Even in the coronavirus pandemic crisis investing in rental apartment property can still be a good way to add thousands of dollars to your income in the long term. If you buy apartment real estate that is in a good location with growth potential, but that is not too expensive, this real estate investment will likely recover after the crisis passes according to (Brad Hunter, Forbes.com). However, the investment takes funds and commitment over the long haul.

Appreciation

There are two way to make money from rental real estate. The first, appreciation, is a rise in value over time. This profit can only be realized by reselling the property after some time has passed or after you have made upgrades that add to the value. Generally, real estate appreciates in value over time if you are in the right location. Be sure to study employment and home buying trends in your local area before purchasing rental property.

Cash Flow & Coronavirus

You can also make money in the form of cash flow by collecting rents as income. The coronavirus pandemic is affecting the apartment rental real estate industry because many people, more people than we have ever seen before, have lost their income in only a few weeks, unemployment claims are up all over America, and tenants may not be able to pay their rents for the next couple of months. This will impact the ability of landlords to make money. Either the landlord forgives the rent and eats the loss for a while to keep the tenant, or the renter is evicted, and the property becomes vacant. In either case, the landlord is not receiving income on the property and may have to seek forbearance from their own lenders.

If a landlord has paid off his or her own mortgage on the property or if he or she has established an emergency fund as Dave Ramsey suggest (daveramsey.com), they will be able to weather the storm caused by the jobs lost in the pandemic shutdown.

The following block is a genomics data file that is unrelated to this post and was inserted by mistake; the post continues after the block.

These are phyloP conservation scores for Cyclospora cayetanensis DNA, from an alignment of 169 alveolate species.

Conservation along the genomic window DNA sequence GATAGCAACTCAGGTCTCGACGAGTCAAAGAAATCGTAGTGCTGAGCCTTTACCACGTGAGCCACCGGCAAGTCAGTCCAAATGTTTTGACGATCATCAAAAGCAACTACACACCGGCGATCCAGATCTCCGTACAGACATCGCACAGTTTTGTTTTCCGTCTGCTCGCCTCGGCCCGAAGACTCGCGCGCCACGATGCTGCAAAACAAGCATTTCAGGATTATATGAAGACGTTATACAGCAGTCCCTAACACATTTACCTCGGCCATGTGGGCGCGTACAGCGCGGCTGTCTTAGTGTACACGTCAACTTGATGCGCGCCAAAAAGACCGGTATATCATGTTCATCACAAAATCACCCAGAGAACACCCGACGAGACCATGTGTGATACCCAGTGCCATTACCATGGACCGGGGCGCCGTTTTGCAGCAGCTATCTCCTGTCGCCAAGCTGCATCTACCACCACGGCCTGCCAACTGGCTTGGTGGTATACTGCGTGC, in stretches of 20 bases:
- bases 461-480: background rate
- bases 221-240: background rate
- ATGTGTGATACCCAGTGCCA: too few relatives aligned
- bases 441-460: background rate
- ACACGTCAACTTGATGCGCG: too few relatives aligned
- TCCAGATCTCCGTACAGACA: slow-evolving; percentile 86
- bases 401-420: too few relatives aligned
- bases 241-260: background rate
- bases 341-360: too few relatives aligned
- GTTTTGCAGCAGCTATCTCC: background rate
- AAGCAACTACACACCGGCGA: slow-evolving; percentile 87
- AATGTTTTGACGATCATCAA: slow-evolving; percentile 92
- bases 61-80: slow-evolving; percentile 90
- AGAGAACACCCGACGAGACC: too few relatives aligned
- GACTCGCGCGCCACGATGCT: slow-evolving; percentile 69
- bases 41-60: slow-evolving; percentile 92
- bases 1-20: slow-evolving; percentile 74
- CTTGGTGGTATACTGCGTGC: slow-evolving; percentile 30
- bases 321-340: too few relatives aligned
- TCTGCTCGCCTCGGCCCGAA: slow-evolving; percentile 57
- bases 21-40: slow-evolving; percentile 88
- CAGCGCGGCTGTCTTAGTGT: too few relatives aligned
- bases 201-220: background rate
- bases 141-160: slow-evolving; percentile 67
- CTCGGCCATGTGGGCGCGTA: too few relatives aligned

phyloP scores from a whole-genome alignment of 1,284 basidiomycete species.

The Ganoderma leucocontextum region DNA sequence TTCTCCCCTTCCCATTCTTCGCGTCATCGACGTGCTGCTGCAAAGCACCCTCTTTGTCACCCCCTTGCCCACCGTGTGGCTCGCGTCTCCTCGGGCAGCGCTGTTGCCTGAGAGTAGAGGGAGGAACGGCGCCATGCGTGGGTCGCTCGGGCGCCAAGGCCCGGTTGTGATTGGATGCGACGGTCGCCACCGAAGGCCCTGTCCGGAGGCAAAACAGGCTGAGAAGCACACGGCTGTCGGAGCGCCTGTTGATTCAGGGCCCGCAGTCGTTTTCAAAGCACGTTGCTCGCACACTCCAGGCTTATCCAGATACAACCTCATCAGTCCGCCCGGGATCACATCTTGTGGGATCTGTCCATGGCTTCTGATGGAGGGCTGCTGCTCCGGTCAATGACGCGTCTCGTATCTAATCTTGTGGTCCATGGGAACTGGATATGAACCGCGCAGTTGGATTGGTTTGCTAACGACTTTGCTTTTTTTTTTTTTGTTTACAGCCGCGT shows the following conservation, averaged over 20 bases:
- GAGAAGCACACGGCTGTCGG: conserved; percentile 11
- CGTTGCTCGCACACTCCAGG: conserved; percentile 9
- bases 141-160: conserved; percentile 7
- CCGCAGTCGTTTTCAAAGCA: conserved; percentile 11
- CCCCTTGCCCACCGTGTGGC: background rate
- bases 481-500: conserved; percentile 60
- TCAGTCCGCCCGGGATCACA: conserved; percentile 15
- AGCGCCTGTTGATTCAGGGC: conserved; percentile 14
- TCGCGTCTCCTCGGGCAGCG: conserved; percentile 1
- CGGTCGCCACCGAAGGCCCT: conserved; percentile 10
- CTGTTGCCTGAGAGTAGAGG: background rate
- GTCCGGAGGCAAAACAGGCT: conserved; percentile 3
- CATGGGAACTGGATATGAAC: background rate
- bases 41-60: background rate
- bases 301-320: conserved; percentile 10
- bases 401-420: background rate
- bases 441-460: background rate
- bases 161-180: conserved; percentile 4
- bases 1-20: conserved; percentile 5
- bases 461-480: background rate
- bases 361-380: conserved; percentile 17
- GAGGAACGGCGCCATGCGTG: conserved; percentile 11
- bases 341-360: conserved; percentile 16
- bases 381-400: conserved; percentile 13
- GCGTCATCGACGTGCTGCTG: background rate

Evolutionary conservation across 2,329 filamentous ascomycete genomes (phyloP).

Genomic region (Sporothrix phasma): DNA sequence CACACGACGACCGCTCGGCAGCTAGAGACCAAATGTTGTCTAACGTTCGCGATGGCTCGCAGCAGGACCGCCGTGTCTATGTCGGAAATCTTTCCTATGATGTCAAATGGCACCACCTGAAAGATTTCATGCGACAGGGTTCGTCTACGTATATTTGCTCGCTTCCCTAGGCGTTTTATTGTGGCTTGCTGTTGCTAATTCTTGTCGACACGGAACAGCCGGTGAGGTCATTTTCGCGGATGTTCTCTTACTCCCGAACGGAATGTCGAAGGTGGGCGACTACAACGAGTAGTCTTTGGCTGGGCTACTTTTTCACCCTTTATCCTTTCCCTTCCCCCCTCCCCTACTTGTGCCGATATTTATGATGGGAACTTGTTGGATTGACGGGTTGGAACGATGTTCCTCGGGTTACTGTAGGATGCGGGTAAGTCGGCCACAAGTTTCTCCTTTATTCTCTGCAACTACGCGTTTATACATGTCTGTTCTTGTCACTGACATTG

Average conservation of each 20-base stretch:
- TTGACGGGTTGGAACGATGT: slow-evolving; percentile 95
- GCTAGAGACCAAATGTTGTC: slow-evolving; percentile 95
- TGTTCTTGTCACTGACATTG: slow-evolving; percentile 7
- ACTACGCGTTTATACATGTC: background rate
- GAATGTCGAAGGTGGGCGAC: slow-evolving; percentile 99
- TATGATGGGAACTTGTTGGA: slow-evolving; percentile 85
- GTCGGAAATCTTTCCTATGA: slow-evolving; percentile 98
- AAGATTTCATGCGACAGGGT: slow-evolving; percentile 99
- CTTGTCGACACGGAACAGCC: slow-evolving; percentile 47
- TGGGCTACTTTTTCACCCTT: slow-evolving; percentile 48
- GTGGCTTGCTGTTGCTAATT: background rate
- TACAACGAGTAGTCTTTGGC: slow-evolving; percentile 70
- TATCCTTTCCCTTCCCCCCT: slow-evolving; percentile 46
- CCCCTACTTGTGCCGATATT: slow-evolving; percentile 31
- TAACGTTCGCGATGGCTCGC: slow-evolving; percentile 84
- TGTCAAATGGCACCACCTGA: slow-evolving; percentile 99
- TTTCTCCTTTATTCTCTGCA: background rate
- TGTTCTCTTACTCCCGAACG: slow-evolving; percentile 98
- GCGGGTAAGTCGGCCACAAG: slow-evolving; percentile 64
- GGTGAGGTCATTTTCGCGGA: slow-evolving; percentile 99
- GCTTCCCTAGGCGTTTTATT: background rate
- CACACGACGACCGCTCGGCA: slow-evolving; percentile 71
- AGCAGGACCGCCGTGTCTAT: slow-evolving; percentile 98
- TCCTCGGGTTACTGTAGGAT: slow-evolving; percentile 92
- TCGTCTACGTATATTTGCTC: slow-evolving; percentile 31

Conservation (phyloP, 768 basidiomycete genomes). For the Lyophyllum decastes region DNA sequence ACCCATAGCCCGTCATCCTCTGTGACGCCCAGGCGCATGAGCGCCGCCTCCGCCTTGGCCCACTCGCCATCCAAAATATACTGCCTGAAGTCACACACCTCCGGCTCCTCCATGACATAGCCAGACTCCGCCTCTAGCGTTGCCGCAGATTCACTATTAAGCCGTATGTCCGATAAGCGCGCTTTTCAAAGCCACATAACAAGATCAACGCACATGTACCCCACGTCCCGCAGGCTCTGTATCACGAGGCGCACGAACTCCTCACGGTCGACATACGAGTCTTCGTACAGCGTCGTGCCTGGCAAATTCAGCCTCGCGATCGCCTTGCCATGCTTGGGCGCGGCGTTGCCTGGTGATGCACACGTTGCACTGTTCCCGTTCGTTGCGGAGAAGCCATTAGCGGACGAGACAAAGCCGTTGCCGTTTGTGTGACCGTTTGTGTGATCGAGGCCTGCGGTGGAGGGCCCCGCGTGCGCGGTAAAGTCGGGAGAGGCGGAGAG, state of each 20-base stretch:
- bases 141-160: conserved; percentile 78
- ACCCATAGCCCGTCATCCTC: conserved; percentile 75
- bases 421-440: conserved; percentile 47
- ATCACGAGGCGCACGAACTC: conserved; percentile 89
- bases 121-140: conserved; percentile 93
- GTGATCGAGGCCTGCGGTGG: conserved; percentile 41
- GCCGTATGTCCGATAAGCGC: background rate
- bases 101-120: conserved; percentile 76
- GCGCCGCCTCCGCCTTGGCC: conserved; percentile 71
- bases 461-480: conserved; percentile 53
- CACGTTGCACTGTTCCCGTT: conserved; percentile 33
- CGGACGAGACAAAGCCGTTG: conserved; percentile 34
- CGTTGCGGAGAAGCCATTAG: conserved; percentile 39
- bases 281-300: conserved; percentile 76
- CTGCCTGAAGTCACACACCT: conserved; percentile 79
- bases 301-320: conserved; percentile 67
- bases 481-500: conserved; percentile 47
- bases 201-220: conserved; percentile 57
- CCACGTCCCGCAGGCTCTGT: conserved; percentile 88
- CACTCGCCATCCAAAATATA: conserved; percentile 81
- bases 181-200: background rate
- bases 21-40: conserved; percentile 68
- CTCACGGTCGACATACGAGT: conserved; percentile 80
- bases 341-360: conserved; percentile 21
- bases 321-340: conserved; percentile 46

Jobs and Renting

Either the jobs come back after the danger from the virus is past and businesses reopen, and the renters stay, or a new set of renters materialize because those people who are no longer able to afford their own homes move to apartments and construction of new homes slows because of coronavirus-driven delays caused by labor shortages, and supply shortages. More people may need to rent. In this case. It is likely the landlord’s income will return after some shaky months.

Photo by Michael (Black) Ritter on Pexels.com

Asset Rebound

Because the income potential should rebound, rental apartment property should not lose its value overtime as an asset. If the building itself remains sound, there is no reason why the property value will not increase as other investments tank and real estate once again looks solid and reliable compared to stocks. Also, if interest rates remain low, investors will be willing to take on more debt and are not restrained from purchasing property at higher prices. This will help investors who plan to sell their rental properties make a profit.

Single-Family Rentals

Investments in single-family rental homes may also benefit in the long run as more people work from home and need more room than apartments afford. Brad Hunter also suggests in his article on Forbes.com that the single-family-built-to rent-industry may benefit as people need that specially designed home office space with its own door and bathroom.

Due Diligence

Investment in rental real estate should remain attractive but be sure to do your due diligence.

Study everything from location, jobs, virus hotspots, distancing trends, supply chains, virus rebounds as they occur, and what the kids are doing now.

References:

Dave Ramsey online at https://www.daveramsey.com/blog/how-to-invest-in-real-estate

Forbes online: https://www.forbes.com/sites/bradhunter/2020/03/24/coronavirus-impacts-on-real-estate–why-you-need-to-think-short-term-and-longer-term/#6f2133345f6f

Investopedia, The Impact of Interest Rates Changes by the Federal Reserve. https://www.investopedia.com/articles/investing/010616/impact-fed-interest-rate-hike.asp

We have funds available so let us invest in something together.

I would be pleased to have you call or e-mail too.

Patrick St.Cin

W – 512-213-2271

M – 505-239-3026

Patrick@REICapital.cash

www.REICapital.cash

REI Capital Resources is in accordance with the Federal Equal Credit Opportunity Act, REI Capital Resources employs business practices that promote fair lending and will not tolerate discrimination relative to borrower race, color, religion, sex, handicap, familial status, age, national origin or ancestry. REI Capital Resources fully supports the letter and spirit of these laws and does not condone discrimination in any mortgage credit transaction.

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Single-Family Rentals: Build to Rent